Rudy Giuliani plans to testify at trial to determine what he owes election workers he defamed

Rudy Giuliani plans to testify in his own defense at an upcoming civil trial over how much he must pay two women he defamed in Georgia while spreading disinformation about the 2020 election.

Giuliani’s disclosure that he planned to take the stand in the Washington, DC, courtroom at the trial, scheduled for next month, came in a court filing late Tuesday night.

Attorneys for Ruby Freeman and Shaye Moss, the mother-daughter election workers who are suing Giuliani, claim he severely harmed them by falsely accusing them of ballot tampering and are seeking $15.5 million to $43 million in compensation, plus punitive damages and potentially interest.

They also plan, according to the filing, to use a ginger mint as an exhibit at the trial – the candy that Freeman passed to Moss – prompting Giuliani to claim they were passing USB drives of fake votes that he compared to drugs.

The trial is set to be one of several upcoming high-profile revisitings of the aftermath of Donald Trump’s attempts to keep control of the presidency after he lost the election. Giuliani has been grilled before by other investigators, including in Congress, about his actions after the election. Yet in this court proceeding, he faces the possibility of steep fines.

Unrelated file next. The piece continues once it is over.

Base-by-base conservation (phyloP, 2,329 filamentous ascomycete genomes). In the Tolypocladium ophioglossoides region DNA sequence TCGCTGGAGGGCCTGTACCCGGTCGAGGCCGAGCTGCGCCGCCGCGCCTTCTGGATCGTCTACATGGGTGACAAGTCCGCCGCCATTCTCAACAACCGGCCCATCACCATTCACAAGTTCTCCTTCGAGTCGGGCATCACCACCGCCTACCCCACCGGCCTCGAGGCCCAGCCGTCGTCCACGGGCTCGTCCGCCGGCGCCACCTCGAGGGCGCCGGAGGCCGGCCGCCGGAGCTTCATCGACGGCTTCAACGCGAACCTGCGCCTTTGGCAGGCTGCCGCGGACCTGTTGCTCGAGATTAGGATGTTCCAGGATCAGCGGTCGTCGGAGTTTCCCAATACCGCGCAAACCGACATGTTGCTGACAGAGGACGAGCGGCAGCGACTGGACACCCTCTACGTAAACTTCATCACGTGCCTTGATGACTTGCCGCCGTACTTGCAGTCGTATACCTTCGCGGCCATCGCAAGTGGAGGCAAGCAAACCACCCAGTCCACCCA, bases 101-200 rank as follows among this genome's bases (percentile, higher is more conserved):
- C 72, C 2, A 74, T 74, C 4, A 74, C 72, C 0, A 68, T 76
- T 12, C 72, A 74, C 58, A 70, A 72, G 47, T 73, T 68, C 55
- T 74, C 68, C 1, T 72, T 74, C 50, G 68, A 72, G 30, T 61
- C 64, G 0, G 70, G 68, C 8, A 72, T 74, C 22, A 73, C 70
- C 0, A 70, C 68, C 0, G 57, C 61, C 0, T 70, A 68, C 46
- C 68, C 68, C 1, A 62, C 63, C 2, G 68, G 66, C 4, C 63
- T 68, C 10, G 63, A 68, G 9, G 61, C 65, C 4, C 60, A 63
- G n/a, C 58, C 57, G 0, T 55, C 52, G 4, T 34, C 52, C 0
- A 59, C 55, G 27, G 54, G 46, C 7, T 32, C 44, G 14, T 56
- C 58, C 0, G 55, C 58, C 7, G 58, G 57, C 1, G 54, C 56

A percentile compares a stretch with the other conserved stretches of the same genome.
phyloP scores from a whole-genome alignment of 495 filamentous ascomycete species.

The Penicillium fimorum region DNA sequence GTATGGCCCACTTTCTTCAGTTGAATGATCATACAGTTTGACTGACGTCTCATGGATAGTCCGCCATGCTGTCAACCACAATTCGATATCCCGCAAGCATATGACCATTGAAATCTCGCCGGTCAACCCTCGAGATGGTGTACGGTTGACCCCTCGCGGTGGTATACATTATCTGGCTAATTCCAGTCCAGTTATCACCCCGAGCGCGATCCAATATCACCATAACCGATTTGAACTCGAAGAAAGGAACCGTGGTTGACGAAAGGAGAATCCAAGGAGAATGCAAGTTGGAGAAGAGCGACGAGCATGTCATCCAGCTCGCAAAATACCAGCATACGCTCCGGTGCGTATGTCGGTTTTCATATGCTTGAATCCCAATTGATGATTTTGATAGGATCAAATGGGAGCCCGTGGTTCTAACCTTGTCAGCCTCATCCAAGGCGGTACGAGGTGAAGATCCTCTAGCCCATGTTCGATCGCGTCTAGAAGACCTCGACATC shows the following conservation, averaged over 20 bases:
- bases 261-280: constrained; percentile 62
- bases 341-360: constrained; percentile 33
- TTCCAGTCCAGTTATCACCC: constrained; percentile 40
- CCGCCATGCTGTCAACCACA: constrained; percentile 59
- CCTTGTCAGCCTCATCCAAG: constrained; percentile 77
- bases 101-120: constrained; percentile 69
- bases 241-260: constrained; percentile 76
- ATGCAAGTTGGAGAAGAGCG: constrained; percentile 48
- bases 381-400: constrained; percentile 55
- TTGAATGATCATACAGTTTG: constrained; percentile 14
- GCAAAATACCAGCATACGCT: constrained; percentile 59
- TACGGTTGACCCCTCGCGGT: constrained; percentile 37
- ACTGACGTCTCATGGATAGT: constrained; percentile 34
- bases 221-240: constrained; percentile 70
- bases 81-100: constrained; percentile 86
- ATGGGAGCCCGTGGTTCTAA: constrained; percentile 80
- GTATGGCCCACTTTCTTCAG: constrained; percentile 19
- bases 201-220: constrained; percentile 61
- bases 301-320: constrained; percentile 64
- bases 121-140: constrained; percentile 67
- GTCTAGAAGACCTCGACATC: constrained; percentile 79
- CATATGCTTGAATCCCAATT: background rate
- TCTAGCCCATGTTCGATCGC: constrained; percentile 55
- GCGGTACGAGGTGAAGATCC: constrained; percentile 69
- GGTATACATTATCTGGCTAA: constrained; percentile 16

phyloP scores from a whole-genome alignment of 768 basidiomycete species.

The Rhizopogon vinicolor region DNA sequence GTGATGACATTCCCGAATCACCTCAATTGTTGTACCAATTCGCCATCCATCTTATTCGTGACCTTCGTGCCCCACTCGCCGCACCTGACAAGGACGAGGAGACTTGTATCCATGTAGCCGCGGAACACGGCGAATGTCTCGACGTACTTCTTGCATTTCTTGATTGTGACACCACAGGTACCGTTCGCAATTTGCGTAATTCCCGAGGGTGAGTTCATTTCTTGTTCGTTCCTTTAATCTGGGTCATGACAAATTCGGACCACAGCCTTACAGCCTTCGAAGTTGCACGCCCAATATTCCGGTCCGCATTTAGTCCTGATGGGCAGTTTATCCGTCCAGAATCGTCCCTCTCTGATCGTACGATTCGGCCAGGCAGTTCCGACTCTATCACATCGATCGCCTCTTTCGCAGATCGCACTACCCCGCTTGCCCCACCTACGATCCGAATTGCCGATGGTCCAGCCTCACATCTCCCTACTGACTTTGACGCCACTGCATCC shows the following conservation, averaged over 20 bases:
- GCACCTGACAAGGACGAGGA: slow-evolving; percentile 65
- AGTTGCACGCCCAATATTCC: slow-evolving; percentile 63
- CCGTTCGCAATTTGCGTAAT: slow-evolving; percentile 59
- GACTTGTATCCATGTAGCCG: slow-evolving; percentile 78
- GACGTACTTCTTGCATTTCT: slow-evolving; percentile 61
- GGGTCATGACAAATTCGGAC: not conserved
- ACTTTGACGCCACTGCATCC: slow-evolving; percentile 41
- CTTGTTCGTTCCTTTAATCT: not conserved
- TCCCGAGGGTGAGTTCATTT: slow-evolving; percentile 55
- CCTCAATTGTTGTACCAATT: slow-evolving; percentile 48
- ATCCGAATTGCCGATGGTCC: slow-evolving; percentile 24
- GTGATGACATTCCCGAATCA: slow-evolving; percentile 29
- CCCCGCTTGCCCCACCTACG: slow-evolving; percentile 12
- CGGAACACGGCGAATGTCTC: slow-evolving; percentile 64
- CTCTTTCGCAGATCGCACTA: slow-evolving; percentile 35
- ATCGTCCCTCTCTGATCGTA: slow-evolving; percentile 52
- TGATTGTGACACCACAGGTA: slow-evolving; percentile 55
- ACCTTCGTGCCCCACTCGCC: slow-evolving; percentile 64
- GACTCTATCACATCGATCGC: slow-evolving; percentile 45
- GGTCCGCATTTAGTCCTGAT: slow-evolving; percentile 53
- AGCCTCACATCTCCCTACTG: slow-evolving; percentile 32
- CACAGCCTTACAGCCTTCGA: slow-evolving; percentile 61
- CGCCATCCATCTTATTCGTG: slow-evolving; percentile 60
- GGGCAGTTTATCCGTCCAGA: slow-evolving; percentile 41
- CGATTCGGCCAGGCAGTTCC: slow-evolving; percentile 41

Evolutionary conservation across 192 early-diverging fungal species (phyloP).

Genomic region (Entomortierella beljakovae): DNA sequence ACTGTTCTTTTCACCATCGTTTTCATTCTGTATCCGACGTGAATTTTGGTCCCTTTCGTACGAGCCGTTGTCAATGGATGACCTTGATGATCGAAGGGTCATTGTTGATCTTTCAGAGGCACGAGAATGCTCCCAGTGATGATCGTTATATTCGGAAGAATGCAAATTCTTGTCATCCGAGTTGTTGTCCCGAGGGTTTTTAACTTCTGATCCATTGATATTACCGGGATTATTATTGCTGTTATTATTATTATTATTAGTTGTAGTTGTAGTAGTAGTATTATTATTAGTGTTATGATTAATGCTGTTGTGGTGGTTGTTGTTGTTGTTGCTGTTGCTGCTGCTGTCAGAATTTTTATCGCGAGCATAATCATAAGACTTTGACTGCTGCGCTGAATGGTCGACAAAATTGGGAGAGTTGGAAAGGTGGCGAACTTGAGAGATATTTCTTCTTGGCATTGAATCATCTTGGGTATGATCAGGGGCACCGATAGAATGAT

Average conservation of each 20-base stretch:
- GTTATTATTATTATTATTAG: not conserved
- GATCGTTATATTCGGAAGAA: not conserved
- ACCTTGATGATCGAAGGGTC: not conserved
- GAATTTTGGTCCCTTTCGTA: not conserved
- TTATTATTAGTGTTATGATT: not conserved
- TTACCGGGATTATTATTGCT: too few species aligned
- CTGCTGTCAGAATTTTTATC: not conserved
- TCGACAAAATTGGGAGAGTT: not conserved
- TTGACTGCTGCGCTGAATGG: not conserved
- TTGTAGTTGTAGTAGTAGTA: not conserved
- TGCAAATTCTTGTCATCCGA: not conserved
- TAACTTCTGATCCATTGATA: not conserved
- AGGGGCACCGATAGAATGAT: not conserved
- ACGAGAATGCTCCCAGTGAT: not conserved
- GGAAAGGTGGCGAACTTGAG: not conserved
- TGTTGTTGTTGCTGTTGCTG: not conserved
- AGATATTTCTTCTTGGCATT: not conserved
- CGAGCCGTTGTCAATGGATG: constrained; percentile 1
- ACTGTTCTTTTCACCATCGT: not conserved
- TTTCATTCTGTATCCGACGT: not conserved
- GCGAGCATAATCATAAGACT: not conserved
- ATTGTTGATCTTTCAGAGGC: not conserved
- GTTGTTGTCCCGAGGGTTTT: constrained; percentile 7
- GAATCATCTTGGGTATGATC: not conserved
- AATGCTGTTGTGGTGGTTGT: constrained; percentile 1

A federal judge determined in August that Giuliani had lost the defamation suit brought by the women after he failed to provide information sought in subpoenas.

Giuliani separately faces criminal charges in the state of Georgia along with Trump and others, and is preparing for a trial there. He has pleaded not guilty. A trial date has not been set.

Attorneys for Moss and Freeman said both women plan to testify at Giuliani’s damages trial, and that they may call other prominent people who helped Trump after the election, such as Jenna Ellis, Bernie Kerik and Christina Bobb. They said they also may call Giuliani to testify as well.

Giuliani already owes them more than $273,000 ordered by the court to reimburse Moss and Freeman for some legal fees.

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